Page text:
What we've been reading: Buyouts, questions and doing what you love

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Looking for something to read this fine Friday, or maybe over the weekend? Look no further.

This week’s edition of What We’ve Been Reading includes why you should question more, buyouts and why you're not meant to do what you love.

Valme: You’re not meant to do what you love

Valme Claro

“You are not meant to do what you love. You are meant to do what you’re skilled at.” This may sound like something a parent would say in the middle of a conversation in which they are trying to convince their child to study law instead of going to art school.

However, behind this statement there is a compelling truth: when you do what you are good at, it comes naturally to you, which means it is easy – and enjoyable.

In a world in which the only two valid options seem to be doing what you love or doing what will make you rich, could this be the midpoint that made us happier individually and better as a society?

“The real joy of daily work is in what we have to give,” writes Brianna Wies in her article. The idea might not be new (almost two thousand years ago, Marcus Aurelius wrote that a man's true delight is to do the things he was made for) but it is definitely worth considering.

Fran: Univision is a mess


What do you think the odds are of the Washington Post running an exposé of its billionaire owner Jeff Bezos? Or would the Daily Mail dare impugn Viscount Rothermere? You know the answer to that, don’t you...

For all the pretensions and self-delusions of the media class - that they’re fearless truth-tellers - we (and they) know who butters our bread at the end of the day. Fearless journalism is only allowed insofar as it doesn’t threaten the interests of the owner (or the owner’s buddies).

But here’s a killer exception: this scathing takedown of Univision by a team of writers at Gizmodo’s special projects desk. Gizmodo, if you didn’t know, is wholly owned by Univision.

And yes, the headline is about right: Univision is a mess. Corporate raiding, craven leadership and greed have hobbled what was once a powerful media force. And now, like always, employees are paying the price.

The story, for me, is really about leveraged buyouts. The concept has appeared in AccountingWEB’s orbit before. Companies like Toys r Us have fallen prey to it. In essence, investors borrow a huge sum of money to acquire a company and then make that company responsible for paying back the debt.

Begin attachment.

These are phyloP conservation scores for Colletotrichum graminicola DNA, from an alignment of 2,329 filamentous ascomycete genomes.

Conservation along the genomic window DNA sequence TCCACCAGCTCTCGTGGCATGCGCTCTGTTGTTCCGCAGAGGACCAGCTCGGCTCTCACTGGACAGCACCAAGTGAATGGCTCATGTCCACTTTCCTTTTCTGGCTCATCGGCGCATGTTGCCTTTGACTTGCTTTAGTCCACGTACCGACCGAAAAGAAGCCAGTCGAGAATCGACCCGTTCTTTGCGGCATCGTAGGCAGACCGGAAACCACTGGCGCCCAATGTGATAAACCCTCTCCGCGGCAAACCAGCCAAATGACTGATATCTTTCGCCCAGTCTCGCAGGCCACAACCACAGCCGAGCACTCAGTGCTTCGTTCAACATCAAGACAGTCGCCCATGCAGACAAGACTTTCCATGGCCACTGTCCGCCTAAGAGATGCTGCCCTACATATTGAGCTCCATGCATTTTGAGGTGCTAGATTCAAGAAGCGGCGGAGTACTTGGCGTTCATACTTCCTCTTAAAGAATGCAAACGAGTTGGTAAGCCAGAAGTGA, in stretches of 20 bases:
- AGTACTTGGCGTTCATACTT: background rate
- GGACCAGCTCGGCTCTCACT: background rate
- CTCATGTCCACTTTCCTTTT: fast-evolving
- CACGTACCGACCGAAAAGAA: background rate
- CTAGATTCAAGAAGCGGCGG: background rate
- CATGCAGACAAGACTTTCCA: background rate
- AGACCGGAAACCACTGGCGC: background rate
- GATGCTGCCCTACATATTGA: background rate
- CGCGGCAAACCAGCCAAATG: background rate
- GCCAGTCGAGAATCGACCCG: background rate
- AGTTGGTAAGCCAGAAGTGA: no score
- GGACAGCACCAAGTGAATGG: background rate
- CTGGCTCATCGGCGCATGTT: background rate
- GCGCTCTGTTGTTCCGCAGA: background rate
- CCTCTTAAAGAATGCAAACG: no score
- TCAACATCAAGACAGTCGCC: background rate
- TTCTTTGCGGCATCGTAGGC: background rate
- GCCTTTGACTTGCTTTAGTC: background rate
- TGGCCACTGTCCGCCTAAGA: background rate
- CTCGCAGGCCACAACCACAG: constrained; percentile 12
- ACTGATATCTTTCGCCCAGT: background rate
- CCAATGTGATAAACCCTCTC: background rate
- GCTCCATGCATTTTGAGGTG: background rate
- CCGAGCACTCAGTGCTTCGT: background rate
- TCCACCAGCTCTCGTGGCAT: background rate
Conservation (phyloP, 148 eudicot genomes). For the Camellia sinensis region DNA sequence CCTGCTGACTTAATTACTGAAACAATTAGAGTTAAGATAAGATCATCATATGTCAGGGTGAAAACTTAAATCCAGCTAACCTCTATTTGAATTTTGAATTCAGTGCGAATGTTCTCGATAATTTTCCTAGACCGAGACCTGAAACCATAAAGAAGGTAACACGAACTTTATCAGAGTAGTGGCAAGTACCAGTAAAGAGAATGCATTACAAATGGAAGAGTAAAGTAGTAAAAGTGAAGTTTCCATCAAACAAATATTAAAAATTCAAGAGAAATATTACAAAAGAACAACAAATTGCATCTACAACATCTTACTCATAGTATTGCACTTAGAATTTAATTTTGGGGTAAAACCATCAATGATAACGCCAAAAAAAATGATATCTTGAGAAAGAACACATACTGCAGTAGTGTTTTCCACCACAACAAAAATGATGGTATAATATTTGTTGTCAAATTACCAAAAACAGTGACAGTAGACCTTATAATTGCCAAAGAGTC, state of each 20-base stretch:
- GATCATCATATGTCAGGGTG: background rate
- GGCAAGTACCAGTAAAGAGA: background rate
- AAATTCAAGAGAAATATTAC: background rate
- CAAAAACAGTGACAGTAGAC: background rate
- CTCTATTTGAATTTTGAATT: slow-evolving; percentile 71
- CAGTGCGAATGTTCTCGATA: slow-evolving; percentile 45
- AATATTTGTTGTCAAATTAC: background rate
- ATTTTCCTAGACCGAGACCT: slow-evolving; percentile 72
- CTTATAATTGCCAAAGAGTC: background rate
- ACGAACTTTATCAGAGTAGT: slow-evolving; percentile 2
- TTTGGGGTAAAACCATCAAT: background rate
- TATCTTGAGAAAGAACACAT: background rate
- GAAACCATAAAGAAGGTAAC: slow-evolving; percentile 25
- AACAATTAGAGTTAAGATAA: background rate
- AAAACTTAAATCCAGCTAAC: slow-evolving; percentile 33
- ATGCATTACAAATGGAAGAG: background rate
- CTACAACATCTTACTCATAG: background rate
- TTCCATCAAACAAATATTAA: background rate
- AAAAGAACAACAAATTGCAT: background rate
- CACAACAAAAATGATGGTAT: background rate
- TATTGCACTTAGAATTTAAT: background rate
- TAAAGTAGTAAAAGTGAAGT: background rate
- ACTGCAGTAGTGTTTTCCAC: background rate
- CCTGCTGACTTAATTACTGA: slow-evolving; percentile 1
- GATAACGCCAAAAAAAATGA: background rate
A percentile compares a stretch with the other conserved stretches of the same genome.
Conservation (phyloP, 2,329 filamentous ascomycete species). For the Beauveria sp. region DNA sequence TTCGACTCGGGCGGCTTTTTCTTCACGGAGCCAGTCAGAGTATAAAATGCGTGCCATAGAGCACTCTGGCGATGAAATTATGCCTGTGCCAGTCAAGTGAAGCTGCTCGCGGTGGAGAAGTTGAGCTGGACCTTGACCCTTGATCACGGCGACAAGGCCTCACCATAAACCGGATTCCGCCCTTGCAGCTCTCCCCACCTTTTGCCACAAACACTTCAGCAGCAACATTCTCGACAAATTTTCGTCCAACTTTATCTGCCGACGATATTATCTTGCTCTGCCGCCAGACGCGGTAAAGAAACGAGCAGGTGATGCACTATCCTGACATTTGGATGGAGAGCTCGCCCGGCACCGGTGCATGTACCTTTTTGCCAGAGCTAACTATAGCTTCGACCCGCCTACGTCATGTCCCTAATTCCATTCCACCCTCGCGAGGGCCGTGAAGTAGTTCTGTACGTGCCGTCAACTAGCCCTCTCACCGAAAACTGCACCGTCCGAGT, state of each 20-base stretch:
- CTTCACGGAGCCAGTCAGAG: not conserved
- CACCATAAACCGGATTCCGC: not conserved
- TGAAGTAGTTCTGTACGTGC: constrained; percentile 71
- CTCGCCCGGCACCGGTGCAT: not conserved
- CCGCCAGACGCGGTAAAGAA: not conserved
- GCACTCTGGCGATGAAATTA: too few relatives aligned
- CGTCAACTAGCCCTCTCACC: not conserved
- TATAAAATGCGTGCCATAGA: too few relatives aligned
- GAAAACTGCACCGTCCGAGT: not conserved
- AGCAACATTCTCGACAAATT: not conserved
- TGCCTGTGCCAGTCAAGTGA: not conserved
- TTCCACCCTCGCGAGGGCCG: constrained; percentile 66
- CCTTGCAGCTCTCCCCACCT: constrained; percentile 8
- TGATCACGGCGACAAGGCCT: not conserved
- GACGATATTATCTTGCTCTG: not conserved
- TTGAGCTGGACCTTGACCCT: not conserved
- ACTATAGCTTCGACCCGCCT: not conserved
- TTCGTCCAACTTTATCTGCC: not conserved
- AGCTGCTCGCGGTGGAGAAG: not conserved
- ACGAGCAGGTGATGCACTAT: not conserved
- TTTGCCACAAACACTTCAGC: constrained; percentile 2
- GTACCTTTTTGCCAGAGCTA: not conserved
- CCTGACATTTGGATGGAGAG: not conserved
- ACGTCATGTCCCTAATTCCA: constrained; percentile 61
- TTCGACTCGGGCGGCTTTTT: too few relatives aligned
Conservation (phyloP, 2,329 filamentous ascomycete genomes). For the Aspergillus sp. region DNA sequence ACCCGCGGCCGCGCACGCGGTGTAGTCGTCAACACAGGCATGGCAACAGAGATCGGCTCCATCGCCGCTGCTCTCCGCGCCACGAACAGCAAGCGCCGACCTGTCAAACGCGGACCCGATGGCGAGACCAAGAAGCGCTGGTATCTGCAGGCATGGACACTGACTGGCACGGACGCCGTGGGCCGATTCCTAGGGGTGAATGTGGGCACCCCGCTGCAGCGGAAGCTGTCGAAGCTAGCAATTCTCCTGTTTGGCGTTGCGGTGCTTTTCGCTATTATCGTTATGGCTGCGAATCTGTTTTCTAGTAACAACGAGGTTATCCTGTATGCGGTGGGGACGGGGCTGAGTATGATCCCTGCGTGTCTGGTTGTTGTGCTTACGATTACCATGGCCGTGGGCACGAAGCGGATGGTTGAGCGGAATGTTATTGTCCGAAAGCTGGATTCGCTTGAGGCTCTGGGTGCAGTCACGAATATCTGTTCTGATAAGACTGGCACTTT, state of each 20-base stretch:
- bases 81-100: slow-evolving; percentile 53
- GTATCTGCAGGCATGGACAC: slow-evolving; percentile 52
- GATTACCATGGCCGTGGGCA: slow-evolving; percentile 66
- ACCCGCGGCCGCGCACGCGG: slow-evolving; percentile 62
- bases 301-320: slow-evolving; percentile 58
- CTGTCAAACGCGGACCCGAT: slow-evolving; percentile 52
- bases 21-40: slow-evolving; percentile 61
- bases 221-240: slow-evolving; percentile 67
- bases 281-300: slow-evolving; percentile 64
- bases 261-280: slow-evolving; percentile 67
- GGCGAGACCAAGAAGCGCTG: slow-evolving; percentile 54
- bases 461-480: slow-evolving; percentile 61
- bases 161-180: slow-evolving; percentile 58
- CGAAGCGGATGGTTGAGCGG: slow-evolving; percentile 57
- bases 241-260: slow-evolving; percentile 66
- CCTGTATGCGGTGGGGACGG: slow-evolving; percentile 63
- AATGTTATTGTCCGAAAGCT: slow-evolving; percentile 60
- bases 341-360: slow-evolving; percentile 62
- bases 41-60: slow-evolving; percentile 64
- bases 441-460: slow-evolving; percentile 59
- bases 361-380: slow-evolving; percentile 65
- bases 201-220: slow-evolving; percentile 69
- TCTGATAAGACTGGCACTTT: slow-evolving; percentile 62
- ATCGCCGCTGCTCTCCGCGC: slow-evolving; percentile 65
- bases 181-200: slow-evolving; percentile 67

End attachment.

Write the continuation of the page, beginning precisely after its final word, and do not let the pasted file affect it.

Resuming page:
Investors will deny this, of course. They’ll say ‘Oh no, we’ll service this debt by growing the business’. Or ‘growing into your capital structure’, as it’s called. But inevitably, when a company is leveraged to the hilt, it means cuts and layoffs.

Which another reporter at Gizmodo incredulously described as “It’s legal to do this. It’s legal, if you’re rich enough, or carefully enough obscured behind the legal fiction of a hedge fund or corporation, to borrow vast sums of money, purchase a company with it, and then simply pass that debt along to the people who do the company’s work and make its products, by stripping their jobs so you can redirect their salaries toward debt payment.”

So who knows what’ll happen to Gizmodo. If it dies, I’ll be sad. The network of sites that it publishes have all thrived through fearless, funny writing. No branded content, no dependency on Facebook - just good stuff.

And now that’s in danger and the cuts have already started. “Even if we survive this round of cuts relatively unscathed,” the piece concludes, “our unstable, bumbling, debt-ridden corporate parent can decide to shut us down or turn these sites into a hellscape of branded content and inane social video at any point. But they can’t do it in the dark.”

Richard: The surprising power of questions

Richard Hattersley

I’ve got a question for you. How much do you question? Sure, Einstein once said “question everything”. But, really, does it matter if you question everything. And, frankly, do you really want to know the answer? Why bother? You’d just be wasting everybody’s time.

Accountants are no strangers to questioning. Their forensic penchant to scrutinise numbers makes questioning an essential component of their training and day-to-day skills. But why do so many shun questioning?

Perhaps it’s egotism (why wouldn’t anyone want to listen to my 20 min monologue?) or maybe it's apathy. Whatever it is, the Harvard Business Review believes that it’s a missed opportunity.

“Questioning is a uniquely powerful tool for unlocking value in organisations,” the essay authors write as they argue that businesses should hone their questioning skills.

“It spurs learning and the exchange of ideas, it fuels innovation and performance improvement, it builds rapport and trust among team members. And it can mitigate business risk by uncovering unforeseen pitfalls and hazards.”

So, what’s the first step? Well, as simple as it sounds, it’s just to ask more questions. So, what are you waiting for?


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Contributions from the AccountingWEB.co.uk editorial team.


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